CHATHAM CO., GA (WTOC) - One of the more notable questions on your ballot in Georgia this November is Amendment 1: the Opportunity School District.
Georgia Governor Nathan Deal is calling it his landmark legislation and legacy to the Georgia student.
Savannah-Chatham County Public School officials say the ball is already rolling to improve those schools. Whether the amendment passes or not, the reality is these schools need help. The district says they recognize that.
Amendment 1 would allow the state – with the creation of an opportunity school district or OSD – to take over these failing schools. The six in Chatham County include DeRenne Middle, Haven Elementary, Hodge Elementary, Mercer Middle, Myers Middle and Otis Brock Elementary.
The school district recognizes this problem. They say out of 54 schools, this is not a bad number. They are currently looking at aggressive ways to turn these schools around.
They hope to complete the three to five-year process in 18 months. The governor says the amendment isn't about state control, though. It's about making sure these students get what they deserve.
The school system says it takes more than just them to turn it around.
"What we need is the community to recognize that to solve this problem, were going to need everyone's help. That's really what we need," said SCCPSS Deputy Superintendent Dr. Ann Levett.
"I'm all for local control if local control produces the results that we want. Nobody should be satisfied with any school or any group of children in their local school systems who are required to attend a chronically failing school," said Gov. Deal.
Beach High School is now one of the more successful schools in Chatham County. Six years ago that wasn't the case.
The school found itself very close to being taken over. The school chose an aggressive approach to remove the principal and a lot of the staff.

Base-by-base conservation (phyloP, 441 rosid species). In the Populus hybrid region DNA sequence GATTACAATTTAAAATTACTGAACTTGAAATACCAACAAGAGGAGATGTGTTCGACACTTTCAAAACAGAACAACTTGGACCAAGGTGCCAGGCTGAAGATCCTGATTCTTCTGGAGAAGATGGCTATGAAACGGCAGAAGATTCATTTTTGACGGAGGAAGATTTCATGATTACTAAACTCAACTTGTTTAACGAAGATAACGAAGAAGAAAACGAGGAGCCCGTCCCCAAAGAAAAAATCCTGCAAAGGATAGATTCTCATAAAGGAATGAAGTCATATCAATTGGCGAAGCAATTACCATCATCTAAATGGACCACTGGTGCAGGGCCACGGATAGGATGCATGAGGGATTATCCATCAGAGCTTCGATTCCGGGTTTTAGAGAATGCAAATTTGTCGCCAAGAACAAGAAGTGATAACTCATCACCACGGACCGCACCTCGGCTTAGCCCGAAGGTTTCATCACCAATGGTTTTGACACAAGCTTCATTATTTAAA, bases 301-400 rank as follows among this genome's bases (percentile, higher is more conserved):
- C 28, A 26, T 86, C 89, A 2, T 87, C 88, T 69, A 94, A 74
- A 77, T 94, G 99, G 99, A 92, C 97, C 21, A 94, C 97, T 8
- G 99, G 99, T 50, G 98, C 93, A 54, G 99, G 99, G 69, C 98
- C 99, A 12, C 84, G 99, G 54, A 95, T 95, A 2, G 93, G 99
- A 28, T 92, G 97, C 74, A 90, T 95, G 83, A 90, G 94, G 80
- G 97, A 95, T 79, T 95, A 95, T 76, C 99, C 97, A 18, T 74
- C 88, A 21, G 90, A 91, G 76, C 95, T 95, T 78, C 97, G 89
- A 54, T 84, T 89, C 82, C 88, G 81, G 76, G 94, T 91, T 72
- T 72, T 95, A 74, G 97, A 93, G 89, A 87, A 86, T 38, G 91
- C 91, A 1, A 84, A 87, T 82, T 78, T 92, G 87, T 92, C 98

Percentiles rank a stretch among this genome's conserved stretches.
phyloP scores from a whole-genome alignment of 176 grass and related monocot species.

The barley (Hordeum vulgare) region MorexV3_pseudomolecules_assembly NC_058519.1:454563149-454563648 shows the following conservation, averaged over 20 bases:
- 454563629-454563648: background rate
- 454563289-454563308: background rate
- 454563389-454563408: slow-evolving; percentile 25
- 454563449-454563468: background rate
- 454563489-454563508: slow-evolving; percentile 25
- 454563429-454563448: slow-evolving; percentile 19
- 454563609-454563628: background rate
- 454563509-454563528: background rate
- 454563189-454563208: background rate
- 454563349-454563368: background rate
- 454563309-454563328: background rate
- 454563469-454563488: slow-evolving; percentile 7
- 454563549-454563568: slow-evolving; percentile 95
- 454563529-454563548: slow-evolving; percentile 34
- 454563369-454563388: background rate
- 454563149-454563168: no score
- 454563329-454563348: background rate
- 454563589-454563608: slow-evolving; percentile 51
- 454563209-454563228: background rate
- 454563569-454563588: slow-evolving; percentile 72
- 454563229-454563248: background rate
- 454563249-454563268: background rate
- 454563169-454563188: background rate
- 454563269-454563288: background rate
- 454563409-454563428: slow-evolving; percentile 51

"At first turnaround didn't go over well, because it is aggressive change on steroids," said Aretha Rhone-Bush, with SCCPSS.
In just one year the school was passing. The results setting a nationwide example.
"Instructional leadership and access to quality teaching is what's going to make the biggest difference in student achievement," Rhone-Bush said.
Now, six Chatham County elementary and middle schools are in a similar position. The district says the turnaround method isn't the best right now, but certain parts of it are being used in each of these schools.
"So, the elements of the school turnaround model as mandated by the federal government for Beach and Groves High School is coming alive in our schools today," Rhone-Bush said.
"It can be done if we take an aggressive approach, and that's what we're looking at doing is taking an aggressive approach so that we can make that turnaround in 18 months," said Dr. Vallerie Cave, with SCCPSS.
Amendment 1 - if passed - gives the state the power to take these schools over and form an opportunity school district. Gov. Deal says it's not a power move. It's what's in the best interest of the students.
"We cannot continue to allow about 68,000 students attend chronically failing schools just because of their zip code," Gov. Deal said.
When you ask the school district, though, they recognize the problems in these six schools. They feel their plan is working.
"It's not a task that we can do overnight, but together we are working to make sure that we're turning them around, and it's working, slowly, but it's working," said Cave.
Funding is another issue here. If these schools are taken over, the district would lose whatever funding is allocated to that school. There are 54 schools in the district. The funding is broken up by the amount of students in the school.
Schools would qualify for OSD if they fail state requirements three or more years in a row. They are rated on things like test scores, student progress and evolvement, graduation rate and school climate.
The state does update districts annually on their scores. The governor's office alerted the district about these six schools last year.
Georgia State School Superintendent Richard Woods presented Jacob G. Smith Elementary with the blue ribbon award for its continued progress on Friday. We caught up with him afterward to talk about Amendment 1 and what he believes is the best way to turn around a failing school.
"We're already in the process of reaching out to individuals that are key stakeholders across the state. But also, I think looking at what we're doing internally. I think we're trying to take an internal audit of our processes," said Woods.
Just to clarify the timeline for schools that will be part of the Opportunity School District if this amendment passes. Schools that qualify as failing will be under state control for no more than 10 years or until the individual school has three straight passing years.